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The attempt by Nvidia to throttle GPUs for Ethereum miners was ‘pointless,’ according to a report

Nvidia’s attempts to deter crypto miners from scooping up its graphics cards have had little effect—in fact, many don’t seem to mind at all.

Nvidia has long been at the center of a battle between the gaming community and crypto miners that’s sent the price of its graphics cards soaring.

Since last year, the company has taken the side of gamers, arguably its more lucrative market.

Nvidia announced in May 2021 that it would be throttling the hash power for its line of RTX 3000 graphics cards, with the aim of making them “less desirable” for cryptocurrency miners. Called Lite Hash Rate (LHR), the software update made mining Ethereum in particular 50% less efficient, according to the firm.

A new report from PC Gamer has now revealed that the company’s efforts may have been in vain.

NiceHash, a mining pool provider, said that the introduction of LHR “did not discourage miners at all.”

Another solo miner, running a mix of LHR and non-LHR GPUs to mine Ethereum, said that “LHR was pointless” and that the software update “isn’t a deal breaker for miners.” Even with this mix of GPUs, this miner earns roughly $4,500 in Ethereum each month.

The reasons for the failure are myriad. For one, throttled GPUs can reportedly be unlocked, making them up to 74% as efficient as non-LHR GPUs.

Second, miners can still mine lesser-known cryptocurrencies besides Ethereum. Another miner named Sev told PC Gamer that “there’s coin even better than Ethereum to mine for my purposes of monthly withdrawals rather than holding.”

The focus on smaller cryptocurrencies will also play a much more significant role in this battle over graphics cards once the Ethereum network switches from its proof-of-work (PoW) mining algorithm to a proof-of-stake (PoS) algorithm.

Crypto mining algorithms and Nvidia

The PoW algorithm, also used by Bitcoin, means miners need to run powerful computers 24/7 to verify transactions on the network.

For doing so, they are rewarded in the network’s native currency, be it Etheruem or Bitcoin. The more miners (especially powerful ones) you have, the more rewards you’re able to earn.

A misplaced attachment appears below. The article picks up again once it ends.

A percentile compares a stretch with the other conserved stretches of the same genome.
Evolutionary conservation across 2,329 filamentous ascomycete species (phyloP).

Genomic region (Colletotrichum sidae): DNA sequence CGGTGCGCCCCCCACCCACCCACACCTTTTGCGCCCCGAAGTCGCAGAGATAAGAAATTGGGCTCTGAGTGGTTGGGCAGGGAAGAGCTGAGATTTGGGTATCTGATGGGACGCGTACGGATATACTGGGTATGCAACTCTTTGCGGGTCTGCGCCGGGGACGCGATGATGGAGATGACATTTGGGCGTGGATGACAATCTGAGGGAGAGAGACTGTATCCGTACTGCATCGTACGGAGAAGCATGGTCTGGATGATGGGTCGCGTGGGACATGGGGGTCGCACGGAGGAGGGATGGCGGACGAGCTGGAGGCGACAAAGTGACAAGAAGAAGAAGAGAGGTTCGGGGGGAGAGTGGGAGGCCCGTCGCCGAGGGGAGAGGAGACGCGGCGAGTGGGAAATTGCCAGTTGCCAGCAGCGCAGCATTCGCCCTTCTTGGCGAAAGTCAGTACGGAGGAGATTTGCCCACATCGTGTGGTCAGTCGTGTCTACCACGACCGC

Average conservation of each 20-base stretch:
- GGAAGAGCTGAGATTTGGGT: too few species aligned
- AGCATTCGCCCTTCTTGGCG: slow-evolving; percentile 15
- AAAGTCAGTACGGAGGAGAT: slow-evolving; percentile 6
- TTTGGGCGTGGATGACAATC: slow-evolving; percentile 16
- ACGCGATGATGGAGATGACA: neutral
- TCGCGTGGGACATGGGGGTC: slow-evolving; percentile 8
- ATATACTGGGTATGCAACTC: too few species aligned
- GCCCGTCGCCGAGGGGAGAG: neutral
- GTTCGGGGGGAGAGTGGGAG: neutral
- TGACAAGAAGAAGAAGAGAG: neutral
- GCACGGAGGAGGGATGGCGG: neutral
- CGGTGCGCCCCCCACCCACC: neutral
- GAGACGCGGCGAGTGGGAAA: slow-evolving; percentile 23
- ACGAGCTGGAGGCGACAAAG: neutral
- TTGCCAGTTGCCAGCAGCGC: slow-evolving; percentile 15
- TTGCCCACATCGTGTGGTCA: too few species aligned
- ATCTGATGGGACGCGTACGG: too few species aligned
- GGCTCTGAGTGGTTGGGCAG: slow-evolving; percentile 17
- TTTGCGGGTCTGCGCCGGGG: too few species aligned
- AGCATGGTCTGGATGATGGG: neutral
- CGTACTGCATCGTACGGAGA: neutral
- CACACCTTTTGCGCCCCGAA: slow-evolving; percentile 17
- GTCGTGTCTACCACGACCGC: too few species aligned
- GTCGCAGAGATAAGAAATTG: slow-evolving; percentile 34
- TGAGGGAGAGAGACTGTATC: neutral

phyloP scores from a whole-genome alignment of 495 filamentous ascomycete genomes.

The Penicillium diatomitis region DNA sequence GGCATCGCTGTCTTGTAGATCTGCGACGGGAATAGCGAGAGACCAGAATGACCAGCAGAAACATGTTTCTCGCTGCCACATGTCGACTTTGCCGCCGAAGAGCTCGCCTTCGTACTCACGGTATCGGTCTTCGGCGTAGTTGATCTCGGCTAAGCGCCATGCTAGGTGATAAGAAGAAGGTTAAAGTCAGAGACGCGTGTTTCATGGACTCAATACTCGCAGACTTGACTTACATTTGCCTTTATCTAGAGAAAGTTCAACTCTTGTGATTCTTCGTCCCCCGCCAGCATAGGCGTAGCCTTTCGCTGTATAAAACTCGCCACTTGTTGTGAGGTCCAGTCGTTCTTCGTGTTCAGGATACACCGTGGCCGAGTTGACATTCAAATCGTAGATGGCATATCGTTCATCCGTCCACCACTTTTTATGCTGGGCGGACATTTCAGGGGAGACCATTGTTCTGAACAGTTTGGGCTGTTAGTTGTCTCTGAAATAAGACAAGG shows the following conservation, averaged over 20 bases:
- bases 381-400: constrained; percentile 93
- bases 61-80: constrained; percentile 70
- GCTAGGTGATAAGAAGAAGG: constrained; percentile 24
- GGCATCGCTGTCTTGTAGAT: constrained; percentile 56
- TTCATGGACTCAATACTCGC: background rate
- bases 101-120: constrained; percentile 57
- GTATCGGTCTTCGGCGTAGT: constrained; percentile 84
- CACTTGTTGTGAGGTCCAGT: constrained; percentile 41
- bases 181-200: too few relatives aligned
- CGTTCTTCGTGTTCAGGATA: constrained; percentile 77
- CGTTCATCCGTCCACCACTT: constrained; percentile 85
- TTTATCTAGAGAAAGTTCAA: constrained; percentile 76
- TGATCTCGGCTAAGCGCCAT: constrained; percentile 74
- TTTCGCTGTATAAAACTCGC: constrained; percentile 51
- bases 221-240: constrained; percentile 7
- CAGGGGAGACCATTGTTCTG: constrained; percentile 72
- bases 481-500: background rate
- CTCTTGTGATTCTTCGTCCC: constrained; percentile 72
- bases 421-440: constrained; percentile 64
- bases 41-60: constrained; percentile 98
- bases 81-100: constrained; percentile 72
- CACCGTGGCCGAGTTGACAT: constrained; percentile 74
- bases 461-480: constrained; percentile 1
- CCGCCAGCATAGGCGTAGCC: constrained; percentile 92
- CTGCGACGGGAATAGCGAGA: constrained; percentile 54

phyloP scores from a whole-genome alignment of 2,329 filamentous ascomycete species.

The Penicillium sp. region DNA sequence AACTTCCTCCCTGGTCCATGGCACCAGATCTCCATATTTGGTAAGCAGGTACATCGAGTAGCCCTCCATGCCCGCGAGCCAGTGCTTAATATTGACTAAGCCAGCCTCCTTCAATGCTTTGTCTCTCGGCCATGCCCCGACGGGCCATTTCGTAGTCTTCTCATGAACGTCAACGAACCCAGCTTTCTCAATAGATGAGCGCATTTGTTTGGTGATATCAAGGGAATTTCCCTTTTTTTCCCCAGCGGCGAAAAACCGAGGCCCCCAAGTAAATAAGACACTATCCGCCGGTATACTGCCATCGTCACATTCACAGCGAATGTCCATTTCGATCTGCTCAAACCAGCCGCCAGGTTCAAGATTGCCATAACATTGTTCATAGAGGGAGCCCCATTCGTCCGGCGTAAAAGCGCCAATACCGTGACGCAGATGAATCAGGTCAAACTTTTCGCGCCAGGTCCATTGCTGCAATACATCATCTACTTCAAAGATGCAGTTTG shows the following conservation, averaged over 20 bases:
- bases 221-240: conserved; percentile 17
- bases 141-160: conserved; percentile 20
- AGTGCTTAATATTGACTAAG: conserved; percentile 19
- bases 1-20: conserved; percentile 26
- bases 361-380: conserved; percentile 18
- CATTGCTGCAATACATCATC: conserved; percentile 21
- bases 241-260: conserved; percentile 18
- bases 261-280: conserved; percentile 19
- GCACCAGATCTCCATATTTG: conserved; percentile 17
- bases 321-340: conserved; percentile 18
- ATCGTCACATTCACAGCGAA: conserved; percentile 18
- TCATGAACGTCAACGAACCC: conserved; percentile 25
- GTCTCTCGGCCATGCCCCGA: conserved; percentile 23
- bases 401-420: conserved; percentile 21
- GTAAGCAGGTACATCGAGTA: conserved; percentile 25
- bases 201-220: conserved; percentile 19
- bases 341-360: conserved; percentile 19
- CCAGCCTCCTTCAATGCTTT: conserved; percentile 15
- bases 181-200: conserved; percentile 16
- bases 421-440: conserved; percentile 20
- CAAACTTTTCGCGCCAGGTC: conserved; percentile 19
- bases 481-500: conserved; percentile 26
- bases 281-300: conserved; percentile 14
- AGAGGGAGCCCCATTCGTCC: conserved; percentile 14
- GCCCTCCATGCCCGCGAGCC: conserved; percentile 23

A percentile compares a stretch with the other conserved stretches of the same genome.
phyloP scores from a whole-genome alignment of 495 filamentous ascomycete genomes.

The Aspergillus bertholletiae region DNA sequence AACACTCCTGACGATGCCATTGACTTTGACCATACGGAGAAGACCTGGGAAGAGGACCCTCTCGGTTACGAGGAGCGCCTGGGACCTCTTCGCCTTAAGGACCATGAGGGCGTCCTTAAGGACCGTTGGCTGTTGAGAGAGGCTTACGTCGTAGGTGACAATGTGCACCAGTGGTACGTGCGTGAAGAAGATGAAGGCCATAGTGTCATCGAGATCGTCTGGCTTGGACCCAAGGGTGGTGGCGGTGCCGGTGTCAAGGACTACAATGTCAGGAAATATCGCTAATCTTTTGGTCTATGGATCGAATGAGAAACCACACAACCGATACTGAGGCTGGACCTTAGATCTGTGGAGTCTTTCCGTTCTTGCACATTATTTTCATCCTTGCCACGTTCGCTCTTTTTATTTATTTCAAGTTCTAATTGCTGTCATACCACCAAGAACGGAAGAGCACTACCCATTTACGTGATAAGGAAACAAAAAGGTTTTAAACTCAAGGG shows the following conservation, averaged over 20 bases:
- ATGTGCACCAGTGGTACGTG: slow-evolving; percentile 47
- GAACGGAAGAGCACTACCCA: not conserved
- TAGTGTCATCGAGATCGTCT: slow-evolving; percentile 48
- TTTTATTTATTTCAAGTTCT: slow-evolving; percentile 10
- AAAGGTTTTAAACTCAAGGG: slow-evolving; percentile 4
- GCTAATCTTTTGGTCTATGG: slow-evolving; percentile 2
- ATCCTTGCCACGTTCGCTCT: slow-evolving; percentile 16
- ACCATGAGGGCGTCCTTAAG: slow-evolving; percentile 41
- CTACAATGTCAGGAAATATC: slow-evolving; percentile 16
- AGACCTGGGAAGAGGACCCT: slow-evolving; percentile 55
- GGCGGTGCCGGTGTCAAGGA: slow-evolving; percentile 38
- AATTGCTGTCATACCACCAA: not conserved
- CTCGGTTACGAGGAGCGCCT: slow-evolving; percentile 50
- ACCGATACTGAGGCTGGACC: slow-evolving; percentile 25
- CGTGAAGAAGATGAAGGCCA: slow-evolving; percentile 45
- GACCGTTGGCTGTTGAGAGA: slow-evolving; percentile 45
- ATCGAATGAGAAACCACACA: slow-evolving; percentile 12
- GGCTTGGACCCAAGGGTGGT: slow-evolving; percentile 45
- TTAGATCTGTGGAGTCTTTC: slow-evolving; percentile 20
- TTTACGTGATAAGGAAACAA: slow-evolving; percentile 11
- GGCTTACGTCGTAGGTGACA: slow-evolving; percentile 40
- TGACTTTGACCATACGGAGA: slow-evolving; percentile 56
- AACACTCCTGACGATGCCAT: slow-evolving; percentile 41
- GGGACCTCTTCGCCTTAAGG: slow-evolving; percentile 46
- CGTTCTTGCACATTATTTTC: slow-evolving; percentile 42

The PoS algorithm instead relies on different economic incentives rather than amassing as much expensive hardware as possible.

The more of a native currency that is staked, or how much of a network’s token you own and put at risk to verify the network, the more likely it is that they will earn the network’s reward. Failing to do a good job verifying the network means that you may lose some of those tokens staked as a penalty.

Thus, if Ethereum achieves this transition, it may spell the end of the arms race for powerful computer chips.

In the meantime, however, GPU manufacturers continue to wrestle with how to satisfy the demands of two competing customer bases.

Nvidia’s attempt to wean miners off its commercial GPUs and onto dedicated crypto mining cards has met with mixed results; sales revenues from its Crypto Mining Processor (CMP) cards dropped by 60% between Q2 and Q3 2021, to $166 million, with CFO Colette Kress expecting the product to “decline quarter-on-quarter to very negligible levels in Q4.”

Other manufacturers, including AMD and Intel, have essentially thrown their hands up in defeat, announcing that they won’t attempt to throttle crypto mining on their core line of products.


Disclaimer: These are the writer’s opinions and should not be considered investment advice. Readers should do their own research.

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